Tesla raised funds for his project from investors like J.P. Morgan and John Jacob Astor, then began construction. The Wardenclyffe Tower was nearly completed in 1904 when most of Tesla’s investors withdrew their financial support. Tesla was unable to raise more money and the facility was abandoned by 1911.

Wardenclyffe has been in the news recently thanks to a campaign lead by the popular internet cartoonist The Oatmeal, who is raising money through the crowdfunding site Indiegogo to purchase the Wardenclyffe grounds. The Oatmeal, responding to the possibility that the land could be commercially developed, rallied the fundraising campaign around the idea of turning it into a museum dedicated to telling Nikola Tesla’s story. As of the time of this article’s publishing, $TK has already been raised toward the $850 thousand goal (there is a matching state grant).

Tesla Oscillator
In 1898, Tesla claimed he had built and deployed a small oscillating device that, when attached to his office and operating, nearly shook down the building and everything around it. His oscillator was a small device weighing just a few pounds that would create countering force on a fune-tunable level (think of a free-standing piston popping back and forth that you could control with a dial). Tesla said that he was able to tune the timing of the oscillator to the natural harmonic frequency of the building in such of way that each small oscillator motion added just a little more energy to the wave of flex in the building. Given enough little pushes, even the largest structure could be shaken apart. Make the pushes big enough and maybe even the ground itself could be shaken apart.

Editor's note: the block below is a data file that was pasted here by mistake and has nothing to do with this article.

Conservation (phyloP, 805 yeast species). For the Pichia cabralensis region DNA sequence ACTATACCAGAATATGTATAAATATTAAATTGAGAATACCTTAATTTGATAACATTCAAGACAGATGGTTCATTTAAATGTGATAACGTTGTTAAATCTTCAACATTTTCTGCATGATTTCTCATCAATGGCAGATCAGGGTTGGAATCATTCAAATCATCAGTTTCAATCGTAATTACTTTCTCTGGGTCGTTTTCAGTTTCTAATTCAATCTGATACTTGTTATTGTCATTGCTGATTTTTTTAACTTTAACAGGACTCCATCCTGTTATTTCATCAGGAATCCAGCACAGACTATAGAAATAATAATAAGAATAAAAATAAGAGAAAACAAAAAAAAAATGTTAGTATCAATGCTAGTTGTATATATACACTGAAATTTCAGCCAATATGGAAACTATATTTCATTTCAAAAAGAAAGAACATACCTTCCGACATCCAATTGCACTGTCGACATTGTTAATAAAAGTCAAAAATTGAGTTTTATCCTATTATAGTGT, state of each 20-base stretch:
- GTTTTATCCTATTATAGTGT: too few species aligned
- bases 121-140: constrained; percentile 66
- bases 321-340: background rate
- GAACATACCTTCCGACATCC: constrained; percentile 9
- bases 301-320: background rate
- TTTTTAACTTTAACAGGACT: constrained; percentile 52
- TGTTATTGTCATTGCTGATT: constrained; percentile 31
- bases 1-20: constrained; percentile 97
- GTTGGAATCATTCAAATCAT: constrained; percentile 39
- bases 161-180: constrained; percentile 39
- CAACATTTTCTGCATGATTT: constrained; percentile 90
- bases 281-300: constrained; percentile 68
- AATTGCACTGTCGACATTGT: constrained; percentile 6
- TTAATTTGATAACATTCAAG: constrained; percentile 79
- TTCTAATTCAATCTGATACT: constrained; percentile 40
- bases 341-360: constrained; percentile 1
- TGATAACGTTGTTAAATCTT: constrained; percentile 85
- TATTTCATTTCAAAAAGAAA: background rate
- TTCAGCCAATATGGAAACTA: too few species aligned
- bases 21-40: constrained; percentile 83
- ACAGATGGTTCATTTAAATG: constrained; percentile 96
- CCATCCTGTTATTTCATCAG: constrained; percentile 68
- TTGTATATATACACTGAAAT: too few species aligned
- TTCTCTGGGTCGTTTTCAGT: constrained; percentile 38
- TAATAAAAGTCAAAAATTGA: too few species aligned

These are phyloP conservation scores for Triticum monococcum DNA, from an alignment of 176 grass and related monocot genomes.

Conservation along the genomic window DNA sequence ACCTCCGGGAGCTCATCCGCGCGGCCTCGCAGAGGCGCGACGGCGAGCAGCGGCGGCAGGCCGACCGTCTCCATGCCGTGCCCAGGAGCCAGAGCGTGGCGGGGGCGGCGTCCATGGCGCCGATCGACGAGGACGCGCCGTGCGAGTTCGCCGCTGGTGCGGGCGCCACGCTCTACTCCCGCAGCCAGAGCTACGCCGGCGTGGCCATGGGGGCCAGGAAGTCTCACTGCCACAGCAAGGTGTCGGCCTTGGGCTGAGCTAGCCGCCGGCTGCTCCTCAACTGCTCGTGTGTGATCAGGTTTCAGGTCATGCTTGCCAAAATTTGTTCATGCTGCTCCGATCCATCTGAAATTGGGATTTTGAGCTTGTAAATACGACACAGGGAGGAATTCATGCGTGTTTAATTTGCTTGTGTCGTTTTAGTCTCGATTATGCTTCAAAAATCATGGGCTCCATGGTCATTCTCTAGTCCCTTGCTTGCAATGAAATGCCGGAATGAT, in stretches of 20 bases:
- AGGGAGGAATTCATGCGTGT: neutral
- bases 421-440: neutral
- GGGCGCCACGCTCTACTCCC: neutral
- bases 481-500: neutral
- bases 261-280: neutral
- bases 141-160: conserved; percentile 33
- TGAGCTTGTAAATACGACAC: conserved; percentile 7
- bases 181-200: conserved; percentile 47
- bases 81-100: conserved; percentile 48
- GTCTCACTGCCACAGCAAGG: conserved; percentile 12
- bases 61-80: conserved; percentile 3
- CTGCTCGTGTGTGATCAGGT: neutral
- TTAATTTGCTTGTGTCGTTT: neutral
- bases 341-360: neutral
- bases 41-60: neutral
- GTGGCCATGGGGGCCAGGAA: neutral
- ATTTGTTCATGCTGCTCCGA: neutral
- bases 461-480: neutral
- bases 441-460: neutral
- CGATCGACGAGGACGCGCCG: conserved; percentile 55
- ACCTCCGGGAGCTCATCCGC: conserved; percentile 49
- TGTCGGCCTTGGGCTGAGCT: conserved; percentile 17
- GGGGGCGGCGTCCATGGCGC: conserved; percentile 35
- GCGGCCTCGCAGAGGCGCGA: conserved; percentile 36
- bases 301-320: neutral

That’s what Tesla said happened—his device produced waves of energy that spread to the buildings around his office, causing people to panic at the unyielding earth quake. Realizing the potential for large scale havoc, Tesla said he took a hammer to the oscillator to disable it, instructing his employees to claim ignorance to the cause of the tremors if asked.

Sadly, Tesla never properly demonstrated his oscillator (he told the story of the shaken building years after it was to have happened) and eventually sank into financial ruin as his health and mental clarity degraded with age.

The TV show “Mythbusters” spent some time exploring the idea of the Tesla Oscillator and were able to build a small, 6-lb. oscillating device that created strong vibrations throughout a large steel bridge. It’s not a hard jump to the idea of a larger device (what happens at 25 lbs., 50 lbs., 100 lbs.?) being able to shake loose the bridge. What would happen with a large, 1,000-lb. oscillator? 10,000 lbs.? A better question might be “how much does the oscillator have to weigh in order to cause a proper earthquake?”

Main image credit: Rex Herbert; logic gate credit: Stefan506; Wardenclyffe remains credit: Americasroof; oscillator credit: